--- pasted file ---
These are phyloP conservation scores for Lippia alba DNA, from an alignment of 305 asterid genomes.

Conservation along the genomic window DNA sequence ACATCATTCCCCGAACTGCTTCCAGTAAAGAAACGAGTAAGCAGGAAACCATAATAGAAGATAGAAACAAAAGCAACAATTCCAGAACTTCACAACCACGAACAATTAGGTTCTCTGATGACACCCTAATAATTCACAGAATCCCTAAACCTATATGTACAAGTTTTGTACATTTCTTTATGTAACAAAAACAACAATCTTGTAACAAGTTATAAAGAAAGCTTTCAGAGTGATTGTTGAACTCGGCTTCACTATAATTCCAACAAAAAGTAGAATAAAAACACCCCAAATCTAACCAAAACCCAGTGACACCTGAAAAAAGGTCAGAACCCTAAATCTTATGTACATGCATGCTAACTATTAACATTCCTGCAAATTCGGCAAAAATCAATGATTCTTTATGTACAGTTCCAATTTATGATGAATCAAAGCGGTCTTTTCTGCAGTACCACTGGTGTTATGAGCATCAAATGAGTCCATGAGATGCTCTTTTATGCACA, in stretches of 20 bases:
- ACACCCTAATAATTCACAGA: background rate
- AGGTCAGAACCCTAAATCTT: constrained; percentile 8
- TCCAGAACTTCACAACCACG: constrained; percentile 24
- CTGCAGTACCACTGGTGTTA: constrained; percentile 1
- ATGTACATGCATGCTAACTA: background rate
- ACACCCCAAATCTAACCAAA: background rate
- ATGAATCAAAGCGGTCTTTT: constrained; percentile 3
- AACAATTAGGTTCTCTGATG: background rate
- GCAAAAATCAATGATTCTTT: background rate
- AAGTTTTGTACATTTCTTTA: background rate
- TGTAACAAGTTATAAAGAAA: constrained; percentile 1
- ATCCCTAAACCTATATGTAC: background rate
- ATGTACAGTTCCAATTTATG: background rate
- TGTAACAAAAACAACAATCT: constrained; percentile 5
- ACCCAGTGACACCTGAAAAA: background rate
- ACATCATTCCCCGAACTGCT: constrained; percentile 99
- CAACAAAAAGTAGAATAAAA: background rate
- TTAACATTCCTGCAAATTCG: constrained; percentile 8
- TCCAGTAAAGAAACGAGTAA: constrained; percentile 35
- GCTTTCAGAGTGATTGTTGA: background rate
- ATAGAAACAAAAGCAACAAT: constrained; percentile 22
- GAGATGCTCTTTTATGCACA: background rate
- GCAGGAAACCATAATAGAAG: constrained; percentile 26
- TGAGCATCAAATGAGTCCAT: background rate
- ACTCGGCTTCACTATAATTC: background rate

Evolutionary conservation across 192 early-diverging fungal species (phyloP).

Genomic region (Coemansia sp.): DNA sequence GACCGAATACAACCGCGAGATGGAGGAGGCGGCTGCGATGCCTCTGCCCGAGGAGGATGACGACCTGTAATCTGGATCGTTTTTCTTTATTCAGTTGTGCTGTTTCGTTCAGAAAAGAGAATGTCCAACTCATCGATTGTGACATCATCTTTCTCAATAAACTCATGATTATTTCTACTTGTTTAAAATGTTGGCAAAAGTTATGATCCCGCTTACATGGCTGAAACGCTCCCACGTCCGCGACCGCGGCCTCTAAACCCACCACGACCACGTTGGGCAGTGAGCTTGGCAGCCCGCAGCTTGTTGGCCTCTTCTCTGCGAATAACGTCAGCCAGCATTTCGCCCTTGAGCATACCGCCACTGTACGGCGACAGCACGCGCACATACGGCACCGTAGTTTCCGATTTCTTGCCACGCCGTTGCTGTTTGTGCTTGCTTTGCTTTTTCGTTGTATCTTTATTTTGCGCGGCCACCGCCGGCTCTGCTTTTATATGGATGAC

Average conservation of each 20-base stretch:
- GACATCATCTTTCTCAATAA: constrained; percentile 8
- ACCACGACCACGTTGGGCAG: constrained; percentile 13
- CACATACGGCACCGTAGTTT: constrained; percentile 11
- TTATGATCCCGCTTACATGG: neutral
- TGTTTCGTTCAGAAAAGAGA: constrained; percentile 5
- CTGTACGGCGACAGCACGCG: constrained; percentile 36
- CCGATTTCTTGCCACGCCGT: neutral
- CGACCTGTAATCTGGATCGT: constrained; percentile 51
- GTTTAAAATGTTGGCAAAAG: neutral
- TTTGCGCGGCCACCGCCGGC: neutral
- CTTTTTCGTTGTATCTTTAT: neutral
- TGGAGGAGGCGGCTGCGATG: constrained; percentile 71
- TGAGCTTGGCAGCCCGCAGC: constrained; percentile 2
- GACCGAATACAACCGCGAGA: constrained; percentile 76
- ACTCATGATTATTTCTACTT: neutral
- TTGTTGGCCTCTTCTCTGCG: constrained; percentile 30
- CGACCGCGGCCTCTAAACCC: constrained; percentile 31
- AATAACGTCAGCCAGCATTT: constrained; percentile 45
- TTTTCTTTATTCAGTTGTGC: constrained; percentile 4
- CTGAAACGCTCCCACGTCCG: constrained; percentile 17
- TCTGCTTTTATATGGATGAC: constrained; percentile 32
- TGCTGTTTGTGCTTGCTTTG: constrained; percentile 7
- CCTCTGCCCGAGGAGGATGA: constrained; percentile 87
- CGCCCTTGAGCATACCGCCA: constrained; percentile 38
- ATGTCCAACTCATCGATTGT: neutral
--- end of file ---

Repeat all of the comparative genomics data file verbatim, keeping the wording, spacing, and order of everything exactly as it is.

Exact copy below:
These are phyloP conservation scores for Lippia alba DNA, from an alignment of 305 asterid genomes.

Conservation along the genomic window DNA sequence ACATCATTCCCCGAACTGCTTCCAGTAAAGAAACGAGTAAGCAGGAAACCATAATAGAAGATAGAAACAAAAGCAACAATTCCAGAACTTCACAACCACGAACAATTAGGTTCTCTGATGACACCCTAATAATTCACAGAATCCCTAAACCTATATGTACAAGTTTTGTACATTTCTTTATGTAACAAAAACAACAATCTTGTAACAAGTTATAAAGAAAGCTTTCAGAGTGATTGTTGAACTCGGCTTCACTATAATTCCAACAAAAAGTAGAATAAAAACACCCCAAATCTAACCAAAACCCAGTGACACCTGAAAAAAGGTCAGAACCCTAAATCTTATGTACATGCATGCTAACTATTAACATTCCTGCAAATTCGGCAAAAATCAATGATTCTTTATGTACAGTTCCAATTTATGATGAATCAAAGCGGTCTTTTCTGCAGTACCACTGGTGTTATGAGCATCAAATGAGTCCATGAGATGCTCTTTTATGCACA, in stretches of 20 bases:
- ACACCCTAATAATTCACAGA: background rate
- AGGTCAGAACCCTAAATCTT: constrained; percentile 8
- TCCAGAACTTCACAACCACG: constrained; percentile 24
- CTGCAGTACCACTGGTGTTA: constrained; percentile 1
- ATGTACATGCATGCTAACTA: background rate
- ACACCCCAAATCTAACCAAA: background rate
- ATGAATCAAAGCGGTCTTTT: constrained; percentile 3
- AACAATTAGGTTCTCTGATG: background rate
- GCAAAAATCAATGATTCTTT: background rate
- AAGTTTTGTACATTTCTTTA: background rate
- TGTAACAAGTTATAAAGAAA: constrained; percentile 1
- ATCCCTAAACCTATATGTAC: background rate
- ATGTACAGTTCCAATTTATG: background rate
- TGTAACAAAAACAACAATCT: constrained; percentile 5
- ACCCAGTGACACCTGAAAAA: background rate
- ACATCATTCCCCGAACTGCT: constrained; percentile 99
- CAACAAAAAGTAGAATAAAA: background rate
- TTAACATTCCTGCAAATTCG: constrained; percentile 8
- TCCAGTAAAGAAACGAGTAA: constrained; percentile 35
- GCTTTCAGAGTGATTGTTGA: background rate
- ATAGAAACAAAAGCAACAAT: constrained; percentile 22
- GAGATGCTCTTTTATGCACA: background rate
- GCAGGAAACCATAATAGAAG: constrained; percentile 26
- TGAGCATCAAATGAGTCCAT: background rate
- ACTCGGCTTCACTATAATTC: background rate

Evolutionary conservation across 192 early-diverging fungal species (phyloP).

Genomic region (Coemansia sp.): DNA sequence GACCGAATACAACCGCGAGATGGAGGAGGCGGCTGCGATGCCTCTGCCCGAGGAGGATGACGACCTGTAATCTGGATCGTTTTTCTTTATTCAGTTGTGCTGTTTCGTTCAGAAAAGAGAATGTCCAACTCATCGATTGTGACATCATCTTTCTCAATAAACTCATGATTATTTCTACTTGTTTAAAATGTTGGCAAAAGTTATGATCCCGCTTACATGGCTGAAACGCTCCCACGTCCGCGACCGCGGCCTCTAAACCCACCACGACCACGTTGGGCAGTGAGCTTGGCAGCCCGCAGCTTGTTGGCCTCTTCTCTGCGAATAACGTCAGCCAGCATTTCGCCCTTGAGCATACCGCCACTGTACGGCGACAGCACGCGCACATACGGCACCGTAGTTTCCGATTTCTTGCCACGCCGTTGCTGTTTGTGCTTGCTTTGCTTTTTCGTTGTATCTTTATTTTGCGCGGCCACCGCCGGCTCTGCTTTTATATGGATGAC

Average conservation of each 20-base stretch:
- GACATCATCTTTCTCAATAA: constrained; percentile 8
- ACCACGACCACGTTGGGCAG: constrained; percentile 13
- CACATACGGCACCGTAGTTT: constrained; percentile 11
- TTATGATCCCGCTTACATGG: neutral
- TGTTTCGTTCAGAAAAGAGA: constrained; percentile 5
- CTGTACGGCGACAGCACGCG: constrained; percentile 36
- CCGATTTCTTGCCACGCCGT: neutral
- CGACCTGTAATCTGGATCGT: constrained; percentile 51
- GTTTAAAATGTTGGCAAAAG: neutral
- TTTGCGCGGCCACCGCCGGC: neutral
- CTTTTTCGTTGTATCTTTAT: neutral
- TGGAGGAGGCGGCTGCGATG: constrained; percentile 71
- TGAGCTTGGCAGCCCGCAGC: constrained; percentile 2
- GACCGAATACAACCGCGAGA: constrained; percentile 76
- ACTCATGATTATTTCTACTT: neutral
- TTGTTGGCCTCTTCTCTGCG: constrained; percentile 30
- CGACCGCGGCCTCTAAACCC: constrained; percentile 31
- AATAACGTCAGCCAGCATTT: constrained; percentile 45
- TTTTCTTTATTCAGTTGTGC: constrained; percentile 4
- CTGAAACGCTCCCACGTCCG: constrained; percentile 17
- TCTGCTTTTATATGGATGAC: constrained; percentile 32
- TGCTGTTTGTGCTTGCTTTG: constrained; percentile 7
- CCTCTGCCCGAGGAGGATGA: constrained; percentile 87
- CGCCCTTGAGCATACCGCCA: constrained; percentile 38
- ATGTCCAACTCATCGATTGT: neutral